Launching a Coaching Program for Success
Engage School Administrators to Actively Support Coaching
A successful coaching program is impossible without strong support from school administrators. According to data from the Dynamic Learning Project pilot (DLP)1, when school administrators remain involved in the coaching program throughout the year, teachers feel less stressed about their challenges, feel better about their coaches’ coaching skills, and show more improvement in their teaching practices.
School administrators play a critical role in the success of coaching programs in their building mainly by supporting coach-teacher collaboration. Learn how school administrators can nurture coach-teacher collaboration in different ways.
School administrators can also support the success of coaching programs by closely collaborating with their coach. Coaches need frequent, dedicated time with their school administrator to seek constructive feedback. These meetings also help coaches keep their practice aligned with school and district goals. Moreover, one of the primary roles of school administrators is to guide and model professional development for their staff. Regular coach-administrator meetings help administrators gain valuable insights on how to effectively play this role.
Tips for success:
- When decision-makers select a research-backed coaching model, they should identify ways school administrators should be involved. For example, in the Dynamic Learning Project pilot, school administrators participated in in-person training side-by-side with their coaches to better understand how they could support the program.
- Before the school year begins, school administrators and coaches can carve out structured time for relationship building, collaborative goal-setting, and deciding how to adapt the coaching model they are using to work best in their specific school context. This allows them to begin the year with a shared understanding of their roles and upcoming action items.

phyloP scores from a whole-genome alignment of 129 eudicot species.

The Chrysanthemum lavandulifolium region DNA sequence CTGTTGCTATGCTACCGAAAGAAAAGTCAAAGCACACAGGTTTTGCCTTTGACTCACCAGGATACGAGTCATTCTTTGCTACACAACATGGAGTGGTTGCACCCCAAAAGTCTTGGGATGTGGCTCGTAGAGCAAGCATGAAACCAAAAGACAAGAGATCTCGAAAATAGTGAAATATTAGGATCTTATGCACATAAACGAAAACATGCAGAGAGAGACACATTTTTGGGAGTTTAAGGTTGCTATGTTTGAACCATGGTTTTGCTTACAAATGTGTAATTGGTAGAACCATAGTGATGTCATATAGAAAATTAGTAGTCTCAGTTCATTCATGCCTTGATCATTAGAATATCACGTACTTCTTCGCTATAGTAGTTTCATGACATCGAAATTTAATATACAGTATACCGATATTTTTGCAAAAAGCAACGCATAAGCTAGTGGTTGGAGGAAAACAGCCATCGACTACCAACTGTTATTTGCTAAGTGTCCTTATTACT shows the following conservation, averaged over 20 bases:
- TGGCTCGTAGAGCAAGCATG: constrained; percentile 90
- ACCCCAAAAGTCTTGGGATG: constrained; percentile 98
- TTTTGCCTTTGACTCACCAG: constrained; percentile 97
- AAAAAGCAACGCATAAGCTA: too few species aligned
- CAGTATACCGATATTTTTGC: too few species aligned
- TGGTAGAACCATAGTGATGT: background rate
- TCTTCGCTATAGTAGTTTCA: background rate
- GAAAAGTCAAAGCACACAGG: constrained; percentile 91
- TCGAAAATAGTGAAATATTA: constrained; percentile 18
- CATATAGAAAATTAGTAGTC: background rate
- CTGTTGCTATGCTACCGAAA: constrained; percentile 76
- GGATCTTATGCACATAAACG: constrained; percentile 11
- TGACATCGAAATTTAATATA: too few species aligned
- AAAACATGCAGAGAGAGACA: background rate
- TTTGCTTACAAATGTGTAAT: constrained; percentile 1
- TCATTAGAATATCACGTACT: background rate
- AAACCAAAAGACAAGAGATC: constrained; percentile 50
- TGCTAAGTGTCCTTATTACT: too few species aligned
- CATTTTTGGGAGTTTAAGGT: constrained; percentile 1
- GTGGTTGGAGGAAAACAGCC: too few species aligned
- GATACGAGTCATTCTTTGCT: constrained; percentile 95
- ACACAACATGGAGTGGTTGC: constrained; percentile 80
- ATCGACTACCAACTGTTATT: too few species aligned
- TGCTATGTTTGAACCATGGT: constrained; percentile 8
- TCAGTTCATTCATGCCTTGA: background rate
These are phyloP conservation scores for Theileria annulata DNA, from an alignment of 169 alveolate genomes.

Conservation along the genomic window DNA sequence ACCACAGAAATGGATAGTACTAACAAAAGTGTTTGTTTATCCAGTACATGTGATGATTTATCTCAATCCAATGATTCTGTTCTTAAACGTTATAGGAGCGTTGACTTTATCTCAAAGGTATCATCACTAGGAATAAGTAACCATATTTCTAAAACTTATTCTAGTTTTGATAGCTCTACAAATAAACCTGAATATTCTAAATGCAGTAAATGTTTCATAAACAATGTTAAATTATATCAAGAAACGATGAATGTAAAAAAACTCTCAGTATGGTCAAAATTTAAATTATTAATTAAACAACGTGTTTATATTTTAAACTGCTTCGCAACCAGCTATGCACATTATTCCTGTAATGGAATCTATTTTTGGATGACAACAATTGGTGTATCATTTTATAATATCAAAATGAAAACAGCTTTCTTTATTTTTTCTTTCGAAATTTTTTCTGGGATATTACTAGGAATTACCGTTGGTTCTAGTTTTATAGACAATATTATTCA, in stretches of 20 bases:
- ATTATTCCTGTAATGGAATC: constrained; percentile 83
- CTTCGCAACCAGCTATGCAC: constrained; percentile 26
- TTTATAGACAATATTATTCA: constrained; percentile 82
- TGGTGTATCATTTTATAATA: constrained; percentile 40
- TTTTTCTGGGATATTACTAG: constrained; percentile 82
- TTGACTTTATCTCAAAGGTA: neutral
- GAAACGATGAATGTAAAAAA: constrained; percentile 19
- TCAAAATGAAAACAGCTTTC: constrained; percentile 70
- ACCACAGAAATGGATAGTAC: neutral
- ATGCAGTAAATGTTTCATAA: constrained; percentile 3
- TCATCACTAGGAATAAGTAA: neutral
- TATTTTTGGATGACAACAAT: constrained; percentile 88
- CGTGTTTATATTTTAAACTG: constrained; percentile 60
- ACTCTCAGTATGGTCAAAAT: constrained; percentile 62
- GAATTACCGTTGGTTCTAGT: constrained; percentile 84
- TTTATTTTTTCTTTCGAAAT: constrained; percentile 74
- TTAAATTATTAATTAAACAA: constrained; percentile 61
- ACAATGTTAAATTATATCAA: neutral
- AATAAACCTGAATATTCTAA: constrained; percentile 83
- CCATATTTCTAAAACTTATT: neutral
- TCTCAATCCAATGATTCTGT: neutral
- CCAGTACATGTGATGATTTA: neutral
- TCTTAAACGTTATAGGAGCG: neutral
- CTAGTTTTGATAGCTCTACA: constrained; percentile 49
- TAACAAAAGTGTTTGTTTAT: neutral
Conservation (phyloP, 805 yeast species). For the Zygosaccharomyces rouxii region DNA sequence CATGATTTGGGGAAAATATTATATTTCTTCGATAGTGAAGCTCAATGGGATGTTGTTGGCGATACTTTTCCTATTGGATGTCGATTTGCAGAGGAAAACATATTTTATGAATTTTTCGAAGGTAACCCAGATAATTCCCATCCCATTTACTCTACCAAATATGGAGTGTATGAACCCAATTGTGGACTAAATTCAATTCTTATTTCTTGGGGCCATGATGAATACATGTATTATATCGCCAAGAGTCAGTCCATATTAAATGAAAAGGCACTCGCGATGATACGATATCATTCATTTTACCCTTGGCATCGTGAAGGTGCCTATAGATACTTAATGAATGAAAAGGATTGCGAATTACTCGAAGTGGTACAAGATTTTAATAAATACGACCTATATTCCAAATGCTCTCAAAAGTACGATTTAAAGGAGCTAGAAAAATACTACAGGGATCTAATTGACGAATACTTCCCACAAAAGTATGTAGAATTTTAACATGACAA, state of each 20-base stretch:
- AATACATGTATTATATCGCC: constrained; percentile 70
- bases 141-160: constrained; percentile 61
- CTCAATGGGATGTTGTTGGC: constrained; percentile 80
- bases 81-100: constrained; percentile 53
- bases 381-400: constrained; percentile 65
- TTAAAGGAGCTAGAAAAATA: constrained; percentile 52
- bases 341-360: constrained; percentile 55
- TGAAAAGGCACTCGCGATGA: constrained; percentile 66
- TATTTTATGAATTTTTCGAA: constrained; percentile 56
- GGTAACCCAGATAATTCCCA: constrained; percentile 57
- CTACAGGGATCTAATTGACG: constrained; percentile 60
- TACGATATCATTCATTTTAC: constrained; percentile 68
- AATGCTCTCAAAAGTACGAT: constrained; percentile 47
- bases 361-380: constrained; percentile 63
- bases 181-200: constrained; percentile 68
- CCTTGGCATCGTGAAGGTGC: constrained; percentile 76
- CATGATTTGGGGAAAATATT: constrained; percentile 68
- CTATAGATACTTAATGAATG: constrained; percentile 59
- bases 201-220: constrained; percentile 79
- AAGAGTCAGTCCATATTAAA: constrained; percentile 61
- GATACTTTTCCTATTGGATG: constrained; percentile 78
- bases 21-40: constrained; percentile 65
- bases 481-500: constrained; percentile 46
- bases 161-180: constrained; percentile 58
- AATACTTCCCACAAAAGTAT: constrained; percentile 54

- Throughout the school year, school administrators and coaches can maintain this momentum by consistently meeting to discuss what is working well, what challenges the coach is facing, and general trends in teacher progress. Being transparent with teachers about the limits of what is shared in these meetings supports a non-evaluative approach to coaching.
- While remaining actively involved, school administrators should also trust coaches to implement the coaching program with creativity and innovation. Our research suggests that when coaches are trusted to make decisions around coaching, they feel more confident in their skills, can more easily build and develop necessary rapport with teachers, and are better able to personalize the type of support that they provide. Regular meetings between the coach and the school administrator are an opportunity for the administrator to celebrate when a coach has taken ownership of a coaching decision and seen a positive impact as a result. Alternatively, when a coach has not had success with a coaching decision, the school administrator can serve as a thought partner to brainstorm new approaches.